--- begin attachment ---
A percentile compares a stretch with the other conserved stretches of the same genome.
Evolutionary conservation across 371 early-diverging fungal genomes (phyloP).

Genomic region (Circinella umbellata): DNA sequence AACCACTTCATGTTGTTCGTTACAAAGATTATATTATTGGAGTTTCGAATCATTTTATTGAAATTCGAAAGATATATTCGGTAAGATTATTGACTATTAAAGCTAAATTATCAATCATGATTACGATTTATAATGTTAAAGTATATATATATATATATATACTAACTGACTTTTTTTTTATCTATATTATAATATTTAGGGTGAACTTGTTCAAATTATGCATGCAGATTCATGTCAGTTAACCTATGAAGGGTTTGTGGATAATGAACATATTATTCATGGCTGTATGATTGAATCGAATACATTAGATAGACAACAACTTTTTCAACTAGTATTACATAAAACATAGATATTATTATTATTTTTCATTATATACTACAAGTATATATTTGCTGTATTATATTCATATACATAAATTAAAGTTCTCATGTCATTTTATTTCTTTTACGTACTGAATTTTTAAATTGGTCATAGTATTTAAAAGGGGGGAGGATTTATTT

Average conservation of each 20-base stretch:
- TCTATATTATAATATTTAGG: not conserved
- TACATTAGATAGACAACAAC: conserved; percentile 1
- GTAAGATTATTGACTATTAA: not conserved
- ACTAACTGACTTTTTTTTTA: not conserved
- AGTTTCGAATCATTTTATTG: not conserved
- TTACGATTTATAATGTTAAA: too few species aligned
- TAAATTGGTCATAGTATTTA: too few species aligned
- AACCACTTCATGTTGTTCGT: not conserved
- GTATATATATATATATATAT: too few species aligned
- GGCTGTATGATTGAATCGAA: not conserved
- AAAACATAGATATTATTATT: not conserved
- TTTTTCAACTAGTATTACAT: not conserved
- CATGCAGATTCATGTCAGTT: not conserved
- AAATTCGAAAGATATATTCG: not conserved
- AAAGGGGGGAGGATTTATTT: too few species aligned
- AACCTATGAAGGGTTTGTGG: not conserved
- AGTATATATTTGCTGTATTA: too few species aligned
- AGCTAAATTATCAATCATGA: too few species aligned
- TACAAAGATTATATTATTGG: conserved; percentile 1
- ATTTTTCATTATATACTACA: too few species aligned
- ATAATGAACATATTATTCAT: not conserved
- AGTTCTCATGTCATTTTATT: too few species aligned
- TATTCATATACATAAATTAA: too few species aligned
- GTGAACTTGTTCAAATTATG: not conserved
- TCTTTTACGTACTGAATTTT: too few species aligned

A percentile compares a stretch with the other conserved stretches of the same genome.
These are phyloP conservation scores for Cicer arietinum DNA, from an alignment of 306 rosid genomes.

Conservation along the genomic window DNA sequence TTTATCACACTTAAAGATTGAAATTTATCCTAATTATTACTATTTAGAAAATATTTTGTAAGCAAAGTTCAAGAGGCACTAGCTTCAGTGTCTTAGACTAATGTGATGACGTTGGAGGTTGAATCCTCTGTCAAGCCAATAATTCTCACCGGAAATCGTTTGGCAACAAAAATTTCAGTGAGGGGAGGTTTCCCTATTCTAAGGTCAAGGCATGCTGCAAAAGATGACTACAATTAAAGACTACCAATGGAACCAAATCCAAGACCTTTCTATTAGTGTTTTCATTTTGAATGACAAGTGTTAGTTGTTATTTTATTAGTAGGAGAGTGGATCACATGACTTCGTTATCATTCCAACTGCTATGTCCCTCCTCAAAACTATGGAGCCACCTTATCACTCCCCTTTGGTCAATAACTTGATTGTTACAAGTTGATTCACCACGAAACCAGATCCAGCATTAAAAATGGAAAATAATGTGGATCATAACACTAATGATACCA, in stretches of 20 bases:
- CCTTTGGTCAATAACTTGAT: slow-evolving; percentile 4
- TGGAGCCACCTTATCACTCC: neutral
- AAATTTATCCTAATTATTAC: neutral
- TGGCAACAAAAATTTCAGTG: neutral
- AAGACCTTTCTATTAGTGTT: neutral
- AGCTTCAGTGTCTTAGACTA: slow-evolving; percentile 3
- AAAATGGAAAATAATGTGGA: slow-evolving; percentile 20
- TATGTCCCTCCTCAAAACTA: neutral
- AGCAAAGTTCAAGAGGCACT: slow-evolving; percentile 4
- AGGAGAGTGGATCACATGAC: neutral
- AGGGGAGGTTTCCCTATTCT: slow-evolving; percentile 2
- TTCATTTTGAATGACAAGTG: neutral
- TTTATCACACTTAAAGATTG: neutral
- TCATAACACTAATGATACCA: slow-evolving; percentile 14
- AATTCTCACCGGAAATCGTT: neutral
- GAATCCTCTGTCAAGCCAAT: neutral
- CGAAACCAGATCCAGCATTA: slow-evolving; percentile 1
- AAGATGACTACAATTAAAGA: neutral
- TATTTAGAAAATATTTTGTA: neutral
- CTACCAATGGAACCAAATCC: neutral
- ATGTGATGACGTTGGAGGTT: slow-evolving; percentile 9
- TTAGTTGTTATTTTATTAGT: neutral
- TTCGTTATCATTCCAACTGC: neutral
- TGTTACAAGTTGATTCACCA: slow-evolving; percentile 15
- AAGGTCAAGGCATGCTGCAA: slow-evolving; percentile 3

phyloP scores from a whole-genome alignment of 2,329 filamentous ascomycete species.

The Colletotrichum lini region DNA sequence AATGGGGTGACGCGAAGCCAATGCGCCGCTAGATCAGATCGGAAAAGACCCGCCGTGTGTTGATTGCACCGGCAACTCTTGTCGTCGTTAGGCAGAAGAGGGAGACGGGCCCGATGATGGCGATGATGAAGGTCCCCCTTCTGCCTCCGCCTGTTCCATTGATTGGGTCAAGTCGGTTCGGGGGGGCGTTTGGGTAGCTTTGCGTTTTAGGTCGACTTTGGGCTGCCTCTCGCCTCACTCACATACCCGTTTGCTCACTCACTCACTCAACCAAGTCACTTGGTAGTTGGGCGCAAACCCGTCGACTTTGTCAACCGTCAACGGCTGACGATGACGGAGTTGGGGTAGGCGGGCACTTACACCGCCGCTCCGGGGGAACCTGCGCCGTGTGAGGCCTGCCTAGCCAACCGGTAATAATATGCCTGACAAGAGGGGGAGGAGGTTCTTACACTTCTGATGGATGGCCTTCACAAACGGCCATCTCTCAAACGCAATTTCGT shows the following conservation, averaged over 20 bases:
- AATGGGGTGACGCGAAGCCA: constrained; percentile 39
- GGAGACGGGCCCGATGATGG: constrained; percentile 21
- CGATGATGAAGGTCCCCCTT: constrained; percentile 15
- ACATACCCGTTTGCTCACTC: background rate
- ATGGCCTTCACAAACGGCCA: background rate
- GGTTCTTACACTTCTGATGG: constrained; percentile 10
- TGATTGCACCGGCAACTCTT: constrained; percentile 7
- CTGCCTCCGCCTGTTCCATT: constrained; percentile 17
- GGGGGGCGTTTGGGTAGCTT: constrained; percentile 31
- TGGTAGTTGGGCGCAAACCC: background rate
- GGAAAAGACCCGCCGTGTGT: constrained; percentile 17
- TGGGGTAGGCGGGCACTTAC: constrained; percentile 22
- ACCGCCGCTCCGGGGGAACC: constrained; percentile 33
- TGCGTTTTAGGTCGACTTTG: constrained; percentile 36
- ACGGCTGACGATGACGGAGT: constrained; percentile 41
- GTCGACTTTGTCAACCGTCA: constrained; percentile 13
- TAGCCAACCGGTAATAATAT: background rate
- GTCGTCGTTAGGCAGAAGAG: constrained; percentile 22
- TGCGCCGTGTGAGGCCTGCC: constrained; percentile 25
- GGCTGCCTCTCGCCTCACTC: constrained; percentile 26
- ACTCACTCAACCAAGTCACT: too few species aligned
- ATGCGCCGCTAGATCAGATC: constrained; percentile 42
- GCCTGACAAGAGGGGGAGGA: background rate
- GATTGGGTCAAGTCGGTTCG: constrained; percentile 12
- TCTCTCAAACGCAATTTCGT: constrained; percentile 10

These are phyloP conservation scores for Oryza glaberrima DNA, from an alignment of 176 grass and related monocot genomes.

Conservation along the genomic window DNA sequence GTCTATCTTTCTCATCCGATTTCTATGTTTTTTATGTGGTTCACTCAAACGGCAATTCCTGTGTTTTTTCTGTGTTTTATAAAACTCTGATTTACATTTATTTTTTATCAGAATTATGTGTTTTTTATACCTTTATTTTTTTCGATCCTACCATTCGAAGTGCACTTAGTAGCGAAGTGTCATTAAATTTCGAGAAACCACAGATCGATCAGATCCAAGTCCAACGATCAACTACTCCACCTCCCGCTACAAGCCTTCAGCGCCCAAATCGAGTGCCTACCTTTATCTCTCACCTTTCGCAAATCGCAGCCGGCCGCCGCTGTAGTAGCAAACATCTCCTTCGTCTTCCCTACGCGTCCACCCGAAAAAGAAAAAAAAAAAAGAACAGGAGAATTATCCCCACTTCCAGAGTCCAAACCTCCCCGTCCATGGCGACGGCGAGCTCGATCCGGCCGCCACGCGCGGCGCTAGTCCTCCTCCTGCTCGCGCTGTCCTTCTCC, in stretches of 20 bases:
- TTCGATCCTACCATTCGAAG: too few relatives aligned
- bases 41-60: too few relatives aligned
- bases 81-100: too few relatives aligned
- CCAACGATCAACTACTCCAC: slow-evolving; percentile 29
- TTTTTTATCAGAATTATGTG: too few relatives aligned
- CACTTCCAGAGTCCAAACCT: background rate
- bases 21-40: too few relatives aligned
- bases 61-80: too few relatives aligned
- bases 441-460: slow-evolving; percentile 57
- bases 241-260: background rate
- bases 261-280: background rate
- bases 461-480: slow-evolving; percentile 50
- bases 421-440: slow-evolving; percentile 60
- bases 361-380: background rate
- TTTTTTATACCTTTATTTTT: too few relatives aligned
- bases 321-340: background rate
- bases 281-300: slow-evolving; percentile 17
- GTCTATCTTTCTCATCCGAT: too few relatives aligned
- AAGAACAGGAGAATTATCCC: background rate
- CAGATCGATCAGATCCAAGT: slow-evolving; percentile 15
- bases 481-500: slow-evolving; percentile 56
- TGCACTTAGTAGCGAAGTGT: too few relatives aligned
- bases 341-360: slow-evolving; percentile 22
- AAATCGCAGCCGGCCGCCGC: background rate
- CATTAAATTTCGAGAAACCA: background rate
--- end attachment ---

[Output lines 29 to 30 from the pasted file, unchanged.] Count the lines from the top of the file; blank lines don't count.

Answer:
- TCTTTTACGTACTGAATTTT: too few species aligned

A percentile compares a stretch with the other conserved stretches of the same genome.